Inter-eye asymmetry of intraocular pressure is a common finding in patients with glaucoma; there is a direct relationship between the amount of IOP asymmetry between fellow eyes and the likelihood of having glaucoma.

In a collaborative, retrospective study, former Wills Eye Institute fellows collected single pretreatment measurements of IOP on patients diagnosed as having definite glaucoma (n=326) based on characteristic optic nerve damage and confirmatory visual field damage. Controls were patients with a normal eye examination (n=326) who had normal-appearing optic discs and no apparent glaucoma, or a normal eye examination in association with refractive error or cataract.

Intraocular pressure asymmetry is a risk factor for having glaucoma (risk: 2.14; 95 percent CI, 1.86-2.47; p<0.001). Absence of IOP asymmetry between the fellow eyes is associated with a 1 percent probability of having glaucoma. A difference of 3 mmHg is associated with a 6 percent probability and a difference of >6 mmHg with a 57 percent probability of having glaucoma. The association between IOP asymmetry and glaucoma status is significant for subjects with both elevated IOP (p=0.014) and statistically normal IOP (maximum IOP ≤21 mmHg; p<0.001).
J Glaucoma 2013;22:216-218.
Williams A, Gatla S, Leiby B, Fahmy I, et al.

IOP During Femtosecond Pretreatment of Cataract 
An interventional prospective study from the Lounceston Eye Institute in Tasmania concludes that femtosecond laser pretreatment is associated with a mean peak increase in intraocular pressure of 18.5 mmHg from baseline and appears to be safe and well-tolerated.

Femtosecond laser pretreatment was performed using the Catalys Precision Laser System with Liquid Optics Interface. The IOP was measured using an iCare PRO rebound tonometer during different stages of surgery and analyzed by number of docking attempts, vacuum time, treatment time and central corneal thickness.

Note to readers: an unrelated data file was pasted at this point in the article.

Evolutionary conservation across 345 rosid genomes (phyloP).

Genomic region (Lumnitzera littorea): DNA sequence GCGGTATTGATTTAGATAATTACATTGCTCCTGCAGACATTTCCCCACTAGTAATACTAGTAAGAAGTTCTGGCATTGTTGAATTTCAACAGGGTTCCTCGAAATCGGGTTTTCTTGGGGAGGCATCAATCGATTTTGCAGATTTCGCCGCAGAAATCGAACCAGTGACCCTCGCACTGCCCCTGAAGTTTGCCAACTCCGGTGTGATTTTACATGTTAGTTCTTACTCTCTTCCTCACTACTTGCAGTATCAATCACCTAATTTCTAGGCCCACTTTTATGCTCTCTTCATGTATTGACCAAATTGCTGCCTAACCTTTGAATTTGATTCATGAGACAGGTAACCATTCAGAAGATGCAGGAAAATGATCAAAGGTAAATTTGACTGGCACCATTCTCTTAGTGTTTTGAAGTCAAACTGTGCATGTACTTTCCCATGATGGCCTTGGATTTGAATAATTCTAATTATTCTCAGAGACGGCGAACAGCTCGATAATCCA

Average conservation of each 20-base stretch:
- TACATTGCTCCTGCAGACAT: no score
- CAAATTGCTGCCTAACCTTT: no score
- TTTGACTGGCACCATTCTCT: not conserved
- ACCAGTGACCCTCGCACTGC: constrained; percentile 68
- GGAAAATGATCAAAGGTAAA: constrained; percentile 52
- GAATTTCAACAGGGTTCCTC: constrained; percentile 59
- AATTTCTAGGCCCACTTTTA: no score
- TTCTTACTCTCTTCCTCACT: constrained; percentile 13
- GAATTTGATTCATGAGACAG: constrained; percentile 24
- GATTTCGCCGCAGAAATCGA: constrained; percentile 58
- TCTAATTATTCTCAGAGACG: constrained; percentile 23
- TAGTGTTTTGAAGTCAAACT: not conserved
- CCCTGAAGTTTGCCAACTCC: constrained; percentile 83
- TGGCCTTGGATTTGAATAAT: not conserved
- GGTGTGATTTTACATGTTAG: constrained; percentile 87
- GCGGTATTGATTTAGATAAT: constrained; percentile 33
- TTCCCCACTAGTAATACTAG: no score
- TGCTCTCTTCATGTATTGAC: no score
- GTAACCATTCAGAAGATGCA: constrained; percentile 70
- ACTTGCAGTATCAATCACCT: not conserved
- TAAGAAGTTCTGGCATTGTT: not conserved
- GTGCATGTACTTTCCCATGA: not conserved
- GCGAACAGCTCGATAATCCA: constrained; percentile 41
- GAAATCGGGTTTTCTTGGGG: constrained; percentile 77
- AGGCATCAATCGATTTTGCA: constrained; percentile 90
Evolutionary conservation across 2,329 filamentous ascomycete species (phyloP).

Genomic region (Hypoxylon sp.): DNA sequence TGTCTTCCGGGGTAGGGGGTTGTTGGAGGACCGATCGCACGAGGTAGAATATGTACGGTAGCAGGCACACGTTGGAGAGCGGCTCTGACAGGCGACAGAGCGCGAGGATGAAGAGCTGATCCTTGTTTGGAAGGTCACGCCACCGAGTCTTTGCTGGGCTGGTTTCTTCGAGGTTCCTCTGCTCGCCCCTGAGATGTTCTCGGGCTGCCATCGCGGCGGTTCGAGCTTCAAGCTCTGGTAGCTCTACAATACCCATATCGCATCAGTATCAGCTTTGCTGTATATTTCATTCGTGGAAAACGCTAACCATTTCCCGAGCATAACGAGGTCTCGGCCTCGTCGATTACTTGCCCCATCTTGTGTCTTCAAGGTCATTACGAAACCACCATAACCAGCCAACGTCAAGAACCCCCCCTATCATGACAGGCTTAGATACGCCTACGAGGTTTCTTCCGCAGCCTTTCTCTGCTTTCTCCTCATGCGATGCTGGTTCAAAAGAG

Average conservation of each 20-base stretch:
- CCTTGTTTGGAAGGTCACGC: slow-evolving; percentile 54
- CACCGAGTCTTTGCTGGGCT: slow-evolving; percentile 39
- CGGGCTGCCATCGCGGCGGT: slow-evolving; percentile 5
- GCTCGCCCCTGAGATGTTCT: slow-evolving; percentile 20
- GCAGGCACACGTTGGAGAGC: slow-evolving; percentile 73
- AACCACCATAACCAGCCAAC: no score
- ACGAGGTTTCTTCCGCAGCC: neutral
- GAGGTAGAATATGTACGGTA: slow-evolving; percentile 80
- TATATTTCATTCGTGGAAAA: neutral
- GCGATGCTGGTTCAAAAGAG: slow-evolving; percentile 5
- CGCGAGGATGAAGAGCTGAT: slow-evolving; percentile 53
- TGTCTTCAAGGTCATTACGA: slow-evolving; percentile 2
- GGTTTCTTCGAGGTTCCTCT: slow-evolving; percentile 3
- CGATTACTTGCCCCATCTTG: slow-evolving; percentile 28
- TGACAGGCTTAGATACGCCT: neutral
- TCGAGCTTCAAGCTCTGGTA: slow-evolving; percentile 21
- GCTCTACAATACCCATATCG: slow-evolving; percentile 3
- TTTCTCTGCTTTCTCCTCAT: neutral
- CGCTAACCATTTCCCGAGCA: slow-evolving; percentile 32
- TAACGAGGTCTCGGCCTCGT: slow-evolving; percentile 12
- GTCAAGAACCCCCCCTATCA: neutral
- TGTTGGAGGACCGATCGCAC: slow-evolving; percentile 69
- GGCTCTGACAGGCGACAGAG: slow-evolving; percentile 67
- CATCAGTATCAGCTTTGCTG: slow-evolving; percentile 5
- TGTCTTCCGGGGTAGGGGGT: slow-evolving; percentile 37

The mean baseline IOP in the 25 study eyes was 17.5 ±2.5 mmHg. During vacuum application, the mean IOP rise was 11.4 ±3.3 mmHg. Peak IOPs were recorded immediately after laser capsulotomy and lens fragmentation (mean: 36.0 ±4.4 mmHg; mean increase from baseline 18.5 mmHg) and remained above baseline two minutes after the procedure (26.6 ±4.0 mmHg; p<0.001). Multiple regression analysis found no association between IOP rise and number of docking attempts, vacuum time, treatment time or CCT.
J Cataract Refract Surg 2013;39:339-342.
Kerr N, Abell R, Vote B, Toh T.

Changes in PEDs a Predictor for Anti-VEGF Retreatment
Research from the Bascom Palmer Eye Institute suggests that quantitation of the change in retinal pigment epithelial detachment volume and area may be useful in determining when to retreat eyes undergoing spectral domain optical coherence tomography-guided, as-needed, anti-vascular endothelial growth factor therapy.

Fourteen eyes from 14 patients with vascularized PEDs undergoing SD-OCT treatment with anti-VEGF drugs were retrospectively identified. The decision to retreat these cases was based on qualitative assessments of fluid in the macula. SD-OCT images from visits in which treatment was withheld were retrospectively analyzed, and a novel algorithm was used to measure the area and volume of PEDs at these visits.

Retreatment was withheld at 57 visits. When the SD-OCT algorithm was used to evaluate the scans from these visits, the PED volume increased at eight visits. At all of these eight visits, a treatment was needed at the next follow-up visit. For the remaining 49 visits in which treatment was withheld, the PED volume did not increase and no treatment was needed at the next follow-up visit.
Retina 2013;33:459-466.
Penha F, Gregori G, Filho C, Yehoshua Z, et al.